The second Microsoft update from Microsoft for this April ( MS14-018 ) release relates to six privately reported memory corruption vulnerabilities that affect almost all versions of Internet Explorer from version 6 to Version 11 for both 32 and 64-bit platforms and for the Windows RT platform - but not Internet Explorer 10 due to its recent Out of Band Update from Microsoft . Like the previous Microsoft word vulnerability this vulnerability is exposed through a user accessing a specially crafted web page which could result in the same privileges as the logged in user. For those advanced system administrators out there, you won’t have to worry about this update for all of your Windows Server Core Installations, as Internet Explorer is not installed by default on this systems.

So, administrators take note: this update ( MS14-018 ) is actually composed of a number of security and feature updates. Added to this Microsoft security update are several new and improved features including that only apply to Windows Windows 7 desktop platforms and Server 2008 R2 server environments;

  • F12 Developer Tools
  • Internet Explorer WebGL Renderer
  • Enterprise Mode for Internet Explorer

And quite helpfully, Microsoft has added a Knowledge Base article ( KB2956283 ) that details that IE11 will crash if you turn on and then turn off Enterprise mode. And, for even more fun, the link to this KB article delivers a Microsoft message; “The page you are looking for may have a new location, or is no longer available.”

The third ( MS14-019 ) update for the April 2014th Patch Tuesday is rated as Important which deals with a single privately reported vulnerability in the file handling functionally in ALL windows platforms (32 and 64-bit). Using specially crafted batch or Command files (.bat or .cmd) files an attacker could gain the same access as a user through a Remote Code Execution vulnerability. Microsoft has resolved this particular security issue with an update to how these files (.bat and .cmd) files are run from remote or network based locations. As an additional note to this vulnerability, a failed attack may result in a denial-of-service scenario. It looks like we have Setfan Kanthak from Symantec to thank for exposing and helping Microsoft resolve this security issue. Symantec has some really helpful hints on how to reduce these types of attacks including;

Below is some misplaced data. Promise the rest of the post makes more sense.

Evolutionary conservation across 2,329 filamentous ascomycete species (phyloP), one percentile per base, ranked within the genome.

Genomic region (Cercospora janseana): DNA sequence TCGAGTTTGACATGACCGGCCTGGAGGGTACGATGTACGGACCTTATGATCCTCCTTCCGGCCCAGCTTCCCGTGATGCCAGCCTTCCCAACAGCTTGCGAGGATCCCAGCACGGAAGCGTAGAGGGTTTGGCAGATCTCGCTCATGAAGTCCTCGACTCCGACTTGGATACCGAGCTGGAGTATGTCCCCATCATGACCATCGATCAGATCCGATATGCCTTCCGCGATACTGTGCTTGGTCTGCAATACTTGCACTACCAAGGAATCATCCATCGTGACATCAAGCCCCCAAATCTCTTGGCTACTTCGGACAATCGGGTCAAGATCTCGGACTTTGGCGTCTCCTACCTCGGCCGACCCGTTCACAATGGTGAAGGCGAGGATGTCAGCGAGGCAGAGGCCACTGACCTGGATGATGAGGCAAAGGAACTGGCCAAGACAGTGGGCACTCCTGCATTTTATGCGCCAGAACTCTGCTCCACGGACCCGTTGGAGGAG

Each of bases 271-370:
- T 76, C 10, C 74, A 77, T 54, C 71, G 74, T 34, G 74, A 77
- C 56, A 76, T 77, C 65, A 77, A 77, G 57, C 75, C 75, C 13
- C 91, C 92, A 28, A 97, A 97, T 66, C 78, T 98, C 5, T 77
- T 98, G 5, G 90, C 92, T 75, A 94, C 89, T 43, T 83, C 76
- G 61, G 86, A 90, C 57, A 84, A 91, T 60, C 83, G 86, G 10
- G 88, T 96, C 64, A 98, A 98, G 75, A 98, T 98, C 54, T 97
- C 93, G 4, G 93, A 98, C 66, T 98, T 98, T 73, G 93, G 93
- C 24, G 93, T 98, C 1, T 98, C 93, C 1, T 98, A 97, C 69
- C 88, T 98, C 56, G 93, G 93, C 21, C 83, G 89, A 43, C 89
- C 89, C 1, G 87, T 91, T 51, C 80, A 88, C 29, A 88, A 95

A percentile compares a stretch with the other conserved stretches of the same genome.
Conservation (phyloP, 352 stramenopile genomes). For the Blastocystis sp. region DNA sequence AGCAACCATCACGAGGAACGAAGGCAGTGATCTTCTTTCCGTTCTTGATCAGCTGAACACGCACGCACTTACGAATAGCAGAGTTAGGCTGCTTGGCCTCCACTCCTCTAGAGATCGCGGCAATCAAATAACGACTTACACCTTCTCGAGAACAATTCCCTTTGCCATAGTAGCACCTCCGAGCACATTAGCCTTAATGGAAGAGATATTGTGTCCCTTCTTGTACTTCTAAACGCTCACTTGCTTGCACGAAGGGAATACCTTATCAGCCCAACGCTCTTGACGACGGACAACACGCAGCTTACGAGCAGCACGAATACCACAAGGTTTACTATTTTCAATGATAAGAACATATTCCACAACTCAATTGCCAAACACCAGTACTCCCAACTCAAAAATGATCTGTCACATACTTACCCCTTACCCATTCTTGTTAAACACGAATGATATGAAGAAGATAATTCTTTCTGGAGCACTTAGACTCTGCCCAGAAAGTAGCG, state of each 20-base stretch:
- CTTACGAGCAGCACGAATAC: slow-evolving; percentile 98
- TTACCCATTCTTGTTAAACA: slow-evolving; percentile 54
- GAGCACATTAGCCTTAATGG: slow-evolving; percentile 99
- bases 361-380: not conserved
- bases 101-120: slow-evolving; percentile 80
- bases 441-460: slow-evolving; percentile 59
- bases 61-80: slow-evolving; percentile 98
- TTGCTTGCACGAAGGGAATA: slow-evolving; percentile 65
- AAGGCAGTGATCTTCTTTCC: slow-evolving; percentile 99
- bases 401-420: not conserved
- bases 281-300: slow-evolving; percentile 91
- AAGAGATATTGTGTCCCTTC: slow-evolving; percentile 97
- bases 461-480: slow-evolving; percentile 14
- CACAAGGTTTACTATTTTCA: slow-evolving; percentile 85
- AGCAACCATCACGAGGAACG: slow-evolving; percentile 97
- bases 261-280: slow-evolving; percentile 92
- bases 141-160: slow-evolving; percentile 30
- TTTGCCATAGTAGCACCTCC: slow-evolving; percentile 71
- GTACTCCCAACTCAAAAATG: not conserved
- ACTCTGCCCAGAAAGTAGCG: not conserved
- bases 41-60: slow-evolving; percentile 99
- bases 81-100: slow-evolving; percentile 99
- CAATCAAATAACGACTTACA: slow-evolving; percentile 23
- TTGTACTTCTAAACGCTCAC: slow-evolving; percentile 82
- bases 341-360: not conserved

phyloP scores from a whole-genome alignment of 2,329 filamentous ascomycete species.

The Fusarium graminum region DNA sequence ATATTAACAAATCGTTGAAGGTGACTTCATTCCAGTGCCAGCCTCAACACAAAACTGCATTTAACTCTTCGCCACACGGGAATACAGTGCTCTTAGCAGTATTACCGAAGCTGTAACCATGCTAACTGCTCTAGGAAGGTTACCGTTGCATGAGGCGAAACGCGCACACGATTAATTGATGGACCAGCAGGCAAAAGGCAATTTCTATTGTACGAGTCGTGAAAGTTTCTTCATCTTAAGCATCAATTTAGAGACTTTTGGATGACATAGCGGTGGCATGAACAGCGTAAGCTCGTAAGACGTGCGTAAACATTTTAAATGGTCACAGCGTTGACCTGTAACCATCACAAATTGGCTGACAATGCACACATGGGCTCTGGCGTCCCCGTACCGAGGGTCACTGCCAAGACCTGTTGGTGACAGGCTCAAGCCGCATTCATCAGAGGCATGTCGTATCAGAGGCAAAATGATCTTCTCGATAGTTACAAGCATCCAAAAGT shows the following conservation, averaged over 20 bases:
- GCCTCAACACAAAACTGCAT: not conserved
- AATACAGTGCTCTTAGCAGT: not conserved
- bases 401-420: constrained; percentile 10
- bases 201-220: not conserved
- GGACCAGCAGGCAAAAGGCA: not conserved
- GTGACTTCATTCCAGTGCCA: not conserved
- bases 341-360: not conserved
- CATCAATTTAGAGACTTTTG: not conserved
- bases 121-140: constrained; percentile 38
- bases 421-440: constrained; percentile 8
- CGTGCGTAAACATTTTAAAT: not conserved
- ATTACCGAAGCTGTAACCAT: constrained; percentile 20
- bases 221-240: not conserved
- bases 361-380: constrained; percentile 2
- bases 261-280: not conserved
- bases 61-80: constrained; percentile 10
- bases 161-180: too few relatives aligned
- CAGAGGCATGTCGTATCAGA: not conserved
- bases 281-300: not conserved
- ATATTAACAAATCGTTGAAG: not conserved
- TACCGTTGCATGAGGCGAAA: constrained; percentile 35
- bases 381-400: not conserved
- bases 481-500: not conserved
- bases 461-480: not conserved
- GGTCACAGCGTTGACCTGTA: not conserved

• Run all software as a nonprivileged user with minimal access rights.
  • Deploy network intrusion detection systems to monitor network traffic for malicious activity.
  • Deploy NIDS to monitor network traffic for signs of suspicious or anomalous activity.
  • Do not accept or execute files from untrusted or unknown sources.
  • Implement multiple redundant layers of security.

And the last update ( MS14-020 ) relates to Microsoft Publisher which may not top the list of your high-priority “it runs the business” applications but it may be present as part of your installed application portfolio and therefore will require this security update. This is a privately reported issue that deals with a Remote Code Execution security vulnerability if a user opens a specially crafted file in Microsoft Publisher (i.e. .pub files).